Jocelyn: Yeah.

Janet: I would. I would not say you can't bring them around me.

Jocelyn: Because Christ's way is better. And how

Janet: I want to show that.

Jocelyn: How will they know that if they never see that?

Janet: Right. I want to love their soul. I'm not trying to have a rule, when you're at my house, we're just not going to..., because at my house, we.... I just want to love their soul, so I'm not going to avoid, appease, or argue. And that's going to be hard, but I would want my grandchild to know, my grandma loves the fire out of me. She doesn't think the way I'm living is the best way to live before God.

Jocelyn: And she doesn't butter me up and, yeah.

Janet: But she would die for me if it would help my soul. I would want them to know that.

Jocelyn: So here's another scenario. So you have a coworker. So you're equals, you're peers.

Janet: Okay.

Jocelyn: You're not their authority. And that coworker is doing something they shouldn't be doing or they're not doing something they should be. How do you handle that situation where you say, my literal only goal is to love their soul, to invest in their prospering.

Janet: Yeah. And assuming again, my coworker's not claiming to be a follower of Christ. Because that'd be different.

Jocelyn: Right.

Janet: So my unbelieving coworker, I'll just say it this way, is acting like it, an unbelieving coworker with either, you know, shortcuts to a work ethic or whatever that is,

Jocelyn: Not following policies or whatever.

Janet: Or saying they're coming in at a certain time and I know they're not, whatever. I do think that those are complicated if they're just a coworker and some of it is going to depend, I believe, on my level of relationship. Because again, I'm not going to avoid it. So my coworker comes to me and says, isn't that funny? Like I said, I'm working 40 hours and I'm only working 30 and nobody even cares I'm getting paid for it.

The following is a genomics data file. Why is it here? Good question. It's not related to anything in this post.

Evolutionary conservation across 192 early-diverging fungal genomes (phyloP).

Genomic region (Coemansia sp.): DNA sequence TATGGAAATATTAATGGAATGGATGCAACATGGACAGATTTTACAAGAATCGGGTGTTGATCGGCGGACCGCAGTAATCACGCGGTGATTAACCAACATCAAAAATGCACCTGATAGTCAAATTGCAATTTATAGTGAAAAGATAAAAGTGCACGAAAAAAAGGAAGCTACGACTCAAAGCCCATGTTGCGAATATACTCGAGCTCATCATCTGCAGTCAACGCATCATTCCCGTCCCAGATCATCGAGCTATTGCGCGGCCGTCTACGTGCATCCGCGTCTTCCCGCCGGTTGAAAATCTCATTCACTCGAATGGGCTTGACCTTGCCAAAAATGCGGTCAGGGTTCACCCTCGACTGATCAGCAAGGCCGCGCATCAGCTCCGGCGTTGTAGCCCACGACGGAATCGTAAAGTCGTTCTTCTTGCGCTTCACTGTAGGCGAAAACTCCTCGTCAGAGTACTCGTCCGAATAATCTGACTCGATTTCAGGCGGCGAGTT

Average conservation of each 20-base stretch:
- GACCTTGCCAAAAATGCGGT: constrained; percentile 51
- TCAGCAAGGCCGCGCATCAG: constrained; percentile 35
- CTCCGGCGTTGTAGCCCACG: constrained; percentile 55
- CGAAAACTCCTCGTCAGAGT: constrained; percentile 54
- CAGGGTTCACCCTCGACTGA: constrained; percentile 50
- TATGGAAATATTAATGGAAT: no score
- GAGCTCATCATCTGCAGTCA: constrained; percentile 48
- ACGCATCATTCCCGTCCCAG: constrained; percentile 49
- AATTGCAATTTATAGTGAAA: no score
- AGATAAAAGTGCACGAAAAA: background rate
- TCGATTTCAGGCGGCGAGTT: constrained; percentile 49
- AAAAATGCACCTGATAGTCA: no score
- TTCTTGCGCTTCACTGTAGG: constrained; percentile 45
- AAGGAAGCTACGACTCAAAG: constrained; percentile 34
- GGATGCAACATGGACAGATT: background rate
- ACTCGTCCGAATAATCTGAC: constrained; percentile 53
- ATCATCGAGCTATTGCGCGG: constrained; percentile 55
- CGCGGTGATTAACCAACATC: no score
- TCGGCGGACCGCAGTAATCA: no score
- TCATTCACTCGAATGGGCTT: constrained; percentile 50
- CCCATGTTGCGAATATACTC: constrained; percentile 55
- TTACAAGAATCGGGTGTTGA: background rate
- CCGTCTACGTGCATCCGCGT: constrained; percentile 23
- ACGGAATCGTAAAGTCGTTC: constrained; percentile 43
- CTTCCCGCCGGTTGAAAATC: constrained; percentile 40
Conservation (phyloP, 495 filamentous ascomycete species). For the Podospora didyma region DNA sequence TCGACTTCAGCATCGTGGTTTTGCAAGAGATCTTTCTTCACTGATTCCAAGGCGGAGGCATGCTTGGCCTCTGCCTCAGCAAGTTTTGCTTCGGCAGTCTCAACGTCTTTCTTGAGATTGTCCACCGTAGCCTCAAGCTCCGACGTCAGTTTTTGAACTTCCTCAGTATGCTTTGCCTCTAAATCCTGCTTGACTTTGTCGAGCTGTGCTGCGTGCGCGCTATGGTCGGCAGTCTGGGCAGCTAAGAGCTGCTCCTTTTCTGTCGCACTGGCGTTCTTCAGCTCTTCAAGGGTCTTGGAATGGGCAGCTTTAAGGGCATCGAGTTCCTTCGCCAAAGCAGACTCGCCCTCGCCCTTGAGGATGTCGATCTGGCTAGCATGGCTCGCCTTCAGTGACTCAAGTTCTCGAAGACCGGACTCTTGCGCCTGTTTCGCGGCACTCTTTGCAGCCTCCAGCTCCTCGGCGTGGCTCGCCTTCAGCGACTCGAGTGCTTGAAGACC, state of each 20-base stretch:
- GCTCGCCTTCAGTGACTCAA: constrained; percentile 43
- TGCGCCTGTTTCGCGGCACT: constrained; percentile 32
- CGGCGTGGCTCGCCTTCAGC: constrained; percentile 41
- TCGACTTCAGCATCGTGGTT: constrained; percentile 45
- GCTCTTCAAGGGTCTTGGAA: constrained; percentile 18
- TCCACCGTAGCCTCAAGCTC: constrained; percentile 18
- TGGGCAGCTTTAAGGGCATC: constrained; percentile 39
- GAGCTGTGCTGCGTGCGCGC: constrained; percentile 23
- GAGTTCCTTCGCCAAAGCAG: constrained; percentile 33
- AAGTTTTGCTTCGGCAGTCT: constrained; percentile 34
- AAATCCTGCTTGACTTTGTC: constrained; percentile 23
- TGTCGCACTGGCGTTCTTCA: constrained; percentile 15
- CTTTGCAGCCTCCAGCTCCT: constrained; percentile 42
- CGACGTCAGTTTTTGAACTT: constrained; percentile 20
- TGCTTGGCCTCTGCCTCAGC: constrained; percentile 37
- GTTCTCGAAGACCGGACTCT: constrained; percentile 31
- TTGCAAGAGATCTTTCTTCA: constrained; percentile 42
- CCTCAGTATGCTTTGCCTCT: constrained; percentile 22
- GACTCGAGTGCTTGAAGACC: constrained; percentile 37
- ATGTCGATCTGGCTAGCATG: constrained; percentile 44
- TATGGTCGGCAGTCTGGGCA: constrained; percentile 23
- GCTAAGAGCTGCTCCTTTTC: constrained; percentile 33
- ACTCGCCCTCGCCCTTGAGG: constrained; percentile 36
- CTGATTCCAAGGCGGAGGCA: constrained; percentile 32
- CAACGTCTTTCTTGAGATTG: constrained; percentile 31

Jocelyn: Totally padded my time sheets.

Janet: Ha ha. I'm going to say, I don't believe that that's really the best way to live. Would you like me to share with you how I look at those things? Now I don't know that I have a responsibility to go and tell everyone. I don't think that I need to run to the boss.

Jocelyn: Like, loving their soul is not tattling on them.

Janet: Exactly.

Jocelyn: Yeah.

Janet: Now, legal things, that's different.

Jocelyn: Right.

Janet: I'm not gonna.

Jocelyn: Mandatory.

Janet: Yeah. I'm not gonna

Jocelyn: mandatory legal stuff. Yeah.

Janet: Do illegal stuff or cover illegal things. But I don't know that it's my, if I know that they're.

Jocelyn: Your job is not to be the office dork.

Janet: But I'm not gonna appease it.

Jocelyn: Yeah.

Janet: And smile and go, good for you. And just think, I won't do that. I would say, well, I think there's actually a better way that I think is actually more satisfying because here's what I'm thinking. I want to show the beauty of God's ways. I'm also not going, well, I would never do that because I'm a Christian. And I don't behave that way because I'm a Christian. What have I told them? I'm better than you. God's about a bunch of rules and you're a loser. This is an unbeliever acting like one. What do I want to show them? That there's a better way. There's a more beautiful way. So I might say, you know what? I know it may feel like you're getting away with something, but I've actually found it to be a lot more fulfilling if I do things in a way that honors the Lord.